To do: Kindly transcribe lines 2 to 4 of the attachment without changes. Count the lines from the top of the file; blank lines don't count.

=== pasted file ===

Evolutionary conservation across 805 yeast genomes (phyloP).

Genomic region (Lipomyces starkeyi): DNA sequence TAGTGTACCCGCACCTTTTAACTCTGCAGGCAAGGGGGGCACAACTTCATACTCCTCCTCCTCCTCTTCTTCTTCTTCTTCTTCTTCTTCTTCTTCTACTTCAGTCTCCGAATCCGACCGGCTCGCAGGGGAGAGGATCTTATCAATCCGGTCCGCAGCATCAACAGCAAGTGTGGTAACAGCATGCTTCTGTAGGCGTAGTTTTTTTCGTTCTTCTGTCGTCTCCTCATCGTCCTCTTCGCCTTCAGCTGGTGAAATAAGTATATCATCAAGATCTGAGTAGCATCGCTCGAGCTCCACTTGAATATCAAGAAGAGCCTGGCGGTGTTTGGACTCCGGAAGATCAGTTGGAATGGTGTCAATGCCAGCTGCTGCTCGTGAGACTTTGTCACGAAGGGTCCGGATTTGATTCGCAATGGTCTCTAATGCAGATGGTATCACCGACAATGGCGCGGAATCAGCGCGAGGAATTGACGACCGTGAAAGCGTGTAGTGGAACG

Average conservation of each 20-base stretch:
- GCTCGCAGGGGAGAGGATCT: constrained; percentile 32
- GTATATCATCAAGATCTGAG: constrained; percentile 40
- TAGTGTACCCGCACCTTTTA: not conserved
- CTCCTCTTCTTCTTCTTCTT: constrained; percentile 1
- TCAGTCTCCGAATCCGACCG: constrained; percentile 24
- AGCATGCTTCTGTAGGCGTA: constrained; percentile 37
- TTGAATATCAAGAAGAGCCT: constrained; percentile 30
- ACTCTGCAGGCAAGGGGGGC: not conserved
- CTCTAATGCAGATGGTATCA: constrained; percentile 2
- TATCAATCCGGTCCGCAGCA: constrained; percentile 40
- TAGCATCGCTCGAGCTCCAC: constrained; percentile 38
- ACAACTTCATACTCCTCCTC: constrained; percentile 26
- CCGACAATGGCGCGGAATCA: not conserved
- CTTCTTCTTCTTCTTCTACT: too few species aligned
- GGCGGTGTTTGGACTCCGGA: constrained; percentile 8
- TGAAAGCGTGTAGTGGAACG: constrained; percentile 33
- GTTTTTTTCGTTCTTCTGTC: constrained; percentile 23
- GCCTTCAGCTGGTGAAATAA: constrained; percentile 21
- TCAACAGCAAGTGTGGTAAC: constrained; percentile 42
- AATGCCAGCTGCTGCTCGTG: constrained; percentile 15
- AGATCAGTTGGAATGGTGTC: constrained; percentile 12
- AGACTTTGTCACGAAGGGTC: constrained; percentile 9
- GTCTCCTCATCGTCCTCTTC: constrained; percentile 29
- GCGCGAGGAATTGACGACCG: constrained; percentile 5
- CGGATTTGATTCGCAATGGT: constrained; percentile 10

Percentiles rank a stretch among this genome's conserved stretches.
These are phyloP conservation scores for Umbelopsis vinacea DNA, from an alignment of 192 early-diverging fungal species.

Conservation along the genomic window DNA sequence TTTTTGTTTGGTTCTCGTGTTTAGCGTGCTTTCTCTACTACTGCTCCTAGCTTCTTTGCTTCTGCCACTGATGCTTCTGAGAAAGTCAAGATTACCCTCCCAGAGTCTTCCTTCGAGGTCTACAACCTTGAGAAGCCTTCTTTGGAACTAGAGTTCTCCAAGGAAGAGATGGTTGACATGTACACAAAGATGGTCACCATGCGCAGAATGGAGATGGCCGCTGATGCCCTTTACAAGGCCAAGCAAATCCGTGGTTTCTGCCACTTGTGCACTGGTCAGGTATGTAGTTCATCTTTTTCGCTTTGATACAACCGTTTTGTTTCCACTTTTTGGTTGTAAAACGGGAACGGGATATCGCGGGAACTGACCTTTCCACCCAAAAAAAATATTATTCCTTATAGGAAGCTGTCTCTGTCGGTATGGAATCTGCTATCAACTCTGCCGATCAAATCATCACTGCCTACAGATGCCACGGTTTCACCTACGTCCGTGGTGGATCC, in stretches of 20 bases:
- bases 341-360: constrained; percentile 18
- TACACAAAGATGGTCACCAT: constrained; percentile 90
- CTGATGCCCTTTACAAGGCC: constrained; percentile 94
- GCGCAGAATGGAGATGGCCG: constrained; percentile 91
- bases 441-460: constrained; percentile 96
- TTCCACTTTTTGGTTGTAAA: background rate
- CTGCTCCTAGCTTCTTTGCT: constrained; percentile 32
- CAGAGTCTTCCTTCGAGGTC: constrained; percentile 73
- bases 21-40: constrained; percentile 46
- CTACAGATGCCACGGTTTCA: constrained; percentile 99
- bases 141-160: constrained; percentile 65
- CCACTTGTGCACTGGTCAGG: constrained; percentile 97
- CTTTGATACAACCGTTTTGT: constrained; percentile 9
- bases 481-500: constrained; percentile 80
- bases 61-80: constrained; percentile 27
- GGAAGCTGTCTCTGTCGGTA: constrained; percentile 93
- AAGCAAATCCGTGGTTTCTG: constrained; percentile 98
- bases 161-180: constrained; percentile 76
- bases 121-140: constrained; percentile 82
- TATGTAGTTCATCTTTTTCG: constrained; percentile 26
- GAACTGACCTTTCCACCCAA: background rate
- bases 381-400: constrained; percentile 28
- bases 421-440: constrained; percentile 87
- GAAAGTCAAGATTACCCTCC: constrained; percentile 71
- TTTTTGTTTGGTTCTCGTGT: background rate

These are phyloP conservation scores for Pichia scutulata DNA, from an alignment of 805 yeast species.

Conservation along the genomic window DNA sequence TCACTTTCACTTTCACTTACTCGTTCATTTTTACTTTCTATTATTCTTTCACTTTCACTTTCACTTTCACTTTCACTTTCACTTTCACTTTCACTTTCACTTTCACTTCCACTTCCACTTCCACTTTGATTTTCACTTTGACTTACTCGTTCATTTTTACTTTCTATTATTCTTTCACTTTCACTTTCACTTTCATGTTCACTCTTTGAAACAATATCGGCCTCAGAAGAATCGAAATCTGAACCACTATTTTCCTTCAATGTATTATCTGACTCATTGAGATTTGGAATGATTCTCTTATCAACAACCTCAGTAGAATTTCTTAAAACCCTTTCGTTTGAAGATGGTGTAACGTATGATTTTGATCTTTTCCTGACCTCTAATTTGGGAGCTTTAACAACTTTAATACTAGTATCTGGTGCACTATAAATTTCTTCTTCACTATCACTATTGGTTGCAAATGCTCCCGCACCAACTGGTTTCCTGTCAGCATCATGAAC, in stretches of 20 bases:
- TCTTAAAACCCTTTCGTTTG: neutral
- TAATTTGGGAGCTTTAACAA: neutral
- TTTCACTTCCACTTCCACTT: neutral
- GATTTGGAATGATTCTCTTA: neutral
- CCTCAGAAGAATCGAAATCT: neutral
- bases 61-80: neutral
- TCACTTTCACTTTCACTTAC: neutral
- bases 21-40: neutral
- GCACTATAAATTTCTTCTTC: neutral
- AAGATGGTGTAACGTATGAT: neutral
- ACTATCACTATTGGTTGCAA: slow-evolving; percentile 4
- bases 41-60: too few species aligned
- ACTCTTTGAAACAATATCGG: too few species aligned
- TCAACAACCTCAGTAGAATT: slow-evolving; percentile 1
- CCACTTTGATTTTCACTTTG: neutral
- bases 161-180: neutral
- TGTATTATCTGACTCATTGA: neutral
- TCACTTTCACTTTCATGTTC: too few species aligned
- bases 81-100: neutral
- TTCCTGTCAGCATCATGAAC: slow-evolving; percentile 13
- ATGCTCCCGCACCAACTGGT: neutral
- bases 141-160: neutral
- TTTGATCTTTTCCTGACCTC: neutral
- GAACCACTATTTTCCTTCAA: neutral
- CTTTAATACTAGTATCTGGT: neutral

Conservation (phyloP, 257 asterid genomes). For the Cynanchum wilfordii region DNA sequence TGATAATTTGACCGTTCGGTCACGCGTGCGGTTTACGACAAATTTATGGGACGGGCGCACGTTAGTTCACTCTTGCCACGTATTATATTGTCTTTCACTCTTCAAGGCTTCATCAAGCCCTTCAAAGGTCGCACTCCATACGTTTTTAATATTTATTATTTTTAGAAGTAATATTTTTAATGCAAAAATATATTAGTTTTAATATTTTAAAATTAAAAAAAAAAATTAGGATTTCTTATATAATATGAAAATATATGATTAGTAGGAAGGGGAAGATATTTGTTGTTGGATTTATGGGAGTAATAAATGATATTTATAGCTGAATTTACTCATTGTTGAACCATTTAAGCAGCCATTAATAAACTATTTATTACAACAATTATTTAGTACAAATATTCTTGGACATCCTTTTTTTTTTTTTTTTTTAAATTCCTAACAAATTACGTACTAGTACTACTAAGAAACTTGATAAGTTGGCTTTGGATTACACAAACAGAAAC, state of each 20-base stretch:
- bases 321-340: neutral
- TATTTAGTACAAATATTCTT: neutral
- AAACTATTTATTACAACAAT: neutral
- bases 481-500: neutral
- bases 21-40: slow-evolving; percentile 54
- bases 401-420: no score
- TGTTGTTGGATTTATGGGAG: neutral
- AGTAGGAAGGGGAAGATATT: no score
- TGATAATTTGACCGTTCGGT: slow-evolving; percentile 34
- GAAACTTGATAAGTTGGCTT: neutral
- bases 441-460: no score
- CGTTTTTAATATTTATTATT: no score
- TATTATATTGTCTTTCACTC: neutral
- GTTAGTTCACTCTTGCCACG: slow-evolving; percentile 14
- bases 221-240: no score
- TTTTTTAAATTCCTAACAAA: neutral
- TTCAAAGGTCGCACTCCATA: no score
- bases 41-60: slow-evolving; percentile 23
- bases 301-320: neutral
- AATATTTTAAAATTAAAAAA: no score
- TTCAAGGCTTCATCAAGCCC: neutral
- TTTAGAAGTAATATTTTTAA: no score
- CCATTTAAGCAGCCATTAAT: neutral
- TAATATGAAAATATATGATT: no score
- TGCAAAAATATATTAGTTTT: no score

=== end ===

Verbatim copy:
Genomic region (Lipomyces starkeyi): DNA sequence TAGTGTACCCGCACCTTTTAACTCTGCAGGCAAGGGGGGCACAACTTCATACTCCTCCTCCTCCTCTTCTTCTTCTTCTTCTTCTTCTTCTTCTTCTACTTCAGTCTCCGAATCCGACCGGCTCGCAGGGGAGAGGATCTTATCAATCCGGTCCGCAGCATCAACAGCAAGTGTGGTAACAGCATGCTTCTGTAGGCGTAGTTTTTTTCGTTCTTCTGTCGTCTCCTCATCGTCCTCTTCGCCTTCAGCTGGTGAAATAAGTATATCATCAAGATCTGAGTAGCATCGCTCGAGCTCCACTTGAATATCAAGAAGAGCCTGGCGGTGTTTGGACTCCGGAAGATCAGTTGGAATGGTGTCAATGCCAGCTGCTGCTCGTGAGACTTTGTCACGAAGGGTCCGGATTTGATTCGCAATGGTCTCTAATGCAGATGGTATCACCGACAATGGCGCGGAATCAGCGCGAGGAATTGACGACCGTGAAAGCGTGTAGTGGAACG

Average conservation of each 20-base stretch:
- GCTCGCAGGGGAGAGGATCT: constrained; percentile 32